Much is already being done for these islands to increase their resilience to natural disasters and the longer term impacts of climate change. Coastal protection in the form of seawalls, groynes, sandbags and other measures to combat erosion have almost become the norm for all islands. The country’s capacity to manage disaster risks is increasing as NDMC’s capacity grows. Community-based Disaster Risk Management Plans are a start in this regard together with the establishment of island-level Disaster Management Units and the vital Disaster Management Bill with our support.

Innovative approaches and localised solutions are also being explored through partnership between the Government and UNDP.  For example, in Gaafu Dhaalu Thinadhoo a combination of hard and soft engineering measures are being used for coastal modification to address the island’s prevalent coastal problems. Similarly, longer term solutions on flood management are being demonstrated in Haa Dhaalu Kulhudhuffushi.  Excess rainwater will be channelled to recharge groundwater as well as a method to combat flooding that is becoming common in many islands.

To bring an end to the problems of water shortages, Integrated Water Resource Management (IWRM) systems are being considered the most appropriate solution for the islands in the Maldives. It combines rainwater harvesting, desalination and groundwater recharge as a tripartite solution. Currently piloted in three islands in the Maldives through partnership with the Government, UNDP and UNOPS with the support of the Adaptation Fund, these solutions are already being replicated in several other islands.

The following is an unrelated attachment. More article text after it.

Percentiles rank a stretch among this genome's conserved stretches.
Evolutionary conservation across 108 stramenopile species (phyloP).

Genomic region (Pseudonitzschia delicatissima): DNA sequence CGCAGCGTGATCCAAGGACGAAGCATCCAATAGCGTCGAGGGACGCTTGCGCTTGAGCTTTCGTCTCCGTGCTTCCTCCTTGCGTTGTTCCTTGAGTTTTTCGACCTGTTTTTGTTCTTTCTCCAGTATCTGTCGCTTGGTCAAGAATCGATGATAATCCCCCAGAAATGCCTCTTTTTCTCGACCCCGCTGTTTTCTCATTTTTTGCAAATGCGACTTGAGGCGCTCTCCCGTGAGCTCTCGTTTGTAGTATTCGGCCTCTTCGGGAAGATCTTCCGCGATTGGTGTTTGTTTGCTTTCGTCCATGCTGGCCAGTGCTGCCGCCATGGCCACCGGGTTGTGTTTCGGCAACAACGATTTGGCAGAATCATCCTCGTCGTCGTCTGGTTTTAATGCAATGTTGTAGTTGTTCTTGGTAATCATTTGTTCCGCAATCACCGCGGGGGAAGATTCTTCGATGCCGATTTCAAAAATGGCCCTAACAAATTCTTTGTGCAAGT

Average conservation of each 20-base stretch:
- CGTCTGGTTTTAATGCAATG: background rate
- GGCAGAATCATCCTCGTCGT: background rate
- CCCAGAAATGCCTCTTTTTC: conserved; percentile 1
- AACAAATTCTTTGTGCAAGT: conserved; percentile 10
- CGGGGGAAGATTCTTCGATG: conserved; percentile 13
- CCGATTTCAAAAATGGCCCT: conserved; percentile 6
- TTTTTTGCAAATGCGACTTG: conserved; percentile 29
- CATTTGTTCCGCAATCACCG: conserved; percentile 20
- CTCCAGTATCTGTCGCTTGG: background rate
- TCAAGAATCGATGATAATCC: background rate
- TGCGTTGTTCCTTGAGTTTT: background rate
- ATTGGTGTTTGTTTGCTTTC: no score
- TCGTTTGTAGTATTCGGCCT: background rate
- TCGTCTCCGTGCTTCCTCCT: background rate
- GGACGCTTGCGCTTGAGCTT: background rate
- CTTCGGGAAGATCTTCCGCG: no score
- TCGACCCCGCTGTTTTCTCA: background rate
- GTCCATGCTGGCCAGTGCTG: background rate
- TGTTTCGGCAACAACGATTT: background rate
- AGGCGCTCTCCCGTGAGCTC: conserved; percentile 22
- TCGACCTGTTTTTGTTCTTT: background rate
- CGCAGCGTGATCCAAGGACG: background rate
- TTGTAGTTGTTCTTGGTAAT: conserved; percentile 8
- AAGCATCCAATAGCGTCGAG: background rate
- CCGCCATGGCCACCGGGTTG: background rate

In the future, these solutions can be further improved. The power hungry desalination process can use solar energy. Excess water from household roofs can be piped into the system. In combination with sewerage solutions, ground water recharge can improve the quality of the fresh water lens.

The water related challenges predicted worldwide are a reality for the Maldives already. The good news is, we have started employing innovative solutions that fit our current and future needs. The protection and sustainable use of the most important natural resource for life should be a priority for us all. On this World Environment Day UNDP renews its commitment to work hand in hand with the government and communities for sustainable use and management of water resources.

 To read this op-ed in Dhivehi, click here.

Ms. Shoko Noda is the UN Resident Coordinator, UNDP Resident Representative and UNFPA Representative in Maldives.